Congenital CMV –

  • Hearing Loss
  • Jaundice
  • Pneumonia
  • Purple Skin splotches or a rash (possibly both)
  • Enlarged liver
  • Enlarged spine
  • Below-normal birth weight
  • Seizures – uncontrolled electrical activity in the brain, which may cause a physical convulsion.
  • Red spots under the skin

Rare symptoms may include –

  • Autism
  • Central vision loss, scarring of the retina, uveitis (swelling and irritation of the eye)
  • Cognitive difficulties (including learning difficulties)
  • Deafness (varying degrees)
  • Epilepsy
  • Impaired vision
  • Problems with physical coordination
  • Seizures
  • Small head. 


Healthy people who are infected with CMV but who have no symptoms usually do not require medical treatment.

Medications – Antiviral medicine may be needed to treat congenital CMV or active CMV in someone with a weakened immune system. The antiviral medications against CMV include the following:

  • Ganciclovir (Cytovene) – Side effects include fever, rash, diarrhea, anemia, and low white blood cell and platelet counts.
  • Valganciclovir (Valcyte)
  • Foscarnet (Foscavir) – It is toxic to the kidneys and can cause seizures due to an imbalance of minerals and electrolytes.
  • Cidofovir (Vistide)

Patients infected for the first time who experience symptoms may find that OTC (over-the-counter, no prescription required) painkilling medications, such as Tylenol (paracetamol), ibuprofen or aspirin (patient must be over 16 years of age for aspirin) will help relieve symptoms. Newborns may need to stay in hospital until their organ functions return to normal. Adults with weakened immune systems may also have to be hospitalized if there is extensive organ damage.

Alternative Medicine

  • Minerals are important especially Zinc, Magnesium and Selenium. However taking Colloidal minerals is highly recommended as they generally supply good amounts of all necessary minerals.
  • Lysine can help stop viruses replicating and is an excellent defense.
  • Vitamin C is useful but needs to be taken in large amounts to be effective against a herpes type infection.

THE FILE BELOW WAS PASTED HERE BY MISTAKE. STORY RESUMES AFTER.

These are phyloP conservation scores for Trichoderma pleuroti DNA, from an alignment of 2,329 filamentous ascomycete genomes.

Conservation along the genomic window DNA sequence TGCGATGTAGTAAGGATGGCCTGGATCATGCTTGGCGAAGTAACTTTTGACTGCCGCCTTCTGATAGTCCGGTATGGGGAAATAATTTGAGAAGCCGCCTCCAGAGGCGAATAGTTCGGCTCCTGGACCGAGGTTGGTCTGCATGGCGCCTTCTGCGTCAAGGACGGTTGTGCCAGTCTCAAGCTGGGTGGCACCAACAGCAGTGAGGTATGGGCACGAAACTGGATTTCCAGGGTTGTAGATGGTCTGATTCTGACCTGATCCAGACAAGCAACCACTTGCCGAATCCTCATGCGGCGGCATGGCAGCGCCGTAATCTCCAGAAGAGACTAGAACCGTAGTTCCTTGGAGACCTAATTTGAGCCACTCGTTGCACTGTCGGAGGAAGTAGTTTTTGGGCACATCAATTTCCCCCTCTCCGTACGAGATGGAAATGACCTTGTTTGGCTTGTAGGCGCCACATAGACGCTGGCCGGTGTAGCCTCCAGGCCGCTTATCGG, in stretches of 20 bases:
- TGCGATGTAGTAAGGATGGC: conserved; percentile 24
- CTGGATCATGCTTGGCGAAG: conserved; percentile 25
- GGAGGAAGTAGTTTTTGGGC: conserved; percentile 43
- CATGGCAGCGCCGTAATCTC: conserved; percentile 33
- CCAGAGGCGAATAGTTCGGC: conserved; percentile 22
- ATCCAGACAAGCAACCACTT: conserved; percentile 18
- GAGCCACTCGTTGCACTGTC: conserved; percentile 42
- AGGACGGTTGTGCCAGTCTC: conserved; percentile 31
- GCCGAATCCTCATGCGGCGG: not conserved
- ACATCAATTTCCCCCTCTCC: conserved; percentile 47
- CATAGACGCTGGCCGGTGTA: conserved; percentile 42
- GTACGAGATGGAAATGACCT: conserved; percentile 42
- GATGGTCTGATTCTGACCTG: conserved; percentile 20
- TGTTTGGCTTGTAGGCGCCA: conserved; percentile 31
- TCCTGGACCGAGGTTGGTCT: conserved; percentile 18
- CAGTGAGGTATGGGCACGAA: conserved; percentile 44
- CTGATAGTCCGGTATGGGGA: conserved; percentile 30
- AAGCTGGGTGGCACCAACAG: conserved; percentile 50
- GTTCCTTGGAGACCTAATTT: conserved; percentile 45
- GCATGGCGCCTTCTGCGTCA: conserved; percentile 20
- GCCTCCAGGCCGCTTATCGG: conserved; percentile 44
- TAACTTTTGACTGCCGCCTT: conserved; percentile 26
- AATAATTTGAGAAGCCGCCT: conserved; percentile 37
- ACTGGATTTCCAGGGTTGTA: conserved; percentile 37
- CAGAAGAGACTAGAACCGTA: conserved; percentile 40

• All B vitamins are necessary to support the immune system as is Vitamin A and should be taken daily. Vitamin A often also needs reasonably high amounts to be effective against viruses. Often extra Vitamin B12 is necessary.
  • Supplements containing Paris polyphylla, Dandelion, Woad, and Licorice appears safe and effective in reducing cytomegalovirus infection activity in pregnant women.
  • Garlic extract has potent antiviral activity against human cytomegalovirus. Garlic contains a compound known as allitridin which has therapeutic activity comparable to the antiviral drug ganiciclovir in a mouse model of cytomegalovirus hepatitis.
  • Supplements containing Jinye Baidu granule significantly increase the negative conversion rate of HCMV-IgM.
  • Ascorbic acid reduces the infectivity of herpesviruses and paramyxoviruses.
  • Astragalus may have a therapeutic role in combating cytomegalovirus infection.
  • Geum japonicum, Syzygium aromaticum (Clove), and Terminalia chebula inhibit Cytomegalovirus infection.
  • The brown seaweed known as Leathesia difformis contains fucoidan fractions with antiviral activity against cytomegalovirus and herpes simplex virus type 1 and 2.
  • Various extracts of ginger inhibit Cytomegalovirus, HSV-1, and HIV virus.
  • Artemisinin, a compound found within the herb wormwood, inhibits a broad range of viruses.
  • Bamboo compounds have anti-cytomegalovirus activity.
  • Calcium spirulan, an inhibitor of enveloped virus replication, from a blue-green alga Spirulina, exhibits activity against a variety of viruses.
  • Flavonoids belonging to the kaempferol series exhibit antiviral activity against cytomegalovirus.
  • Other very useful herbs for any viral infection are Echinacea, Astragalus, Phyllanthus and Reishi mushroom.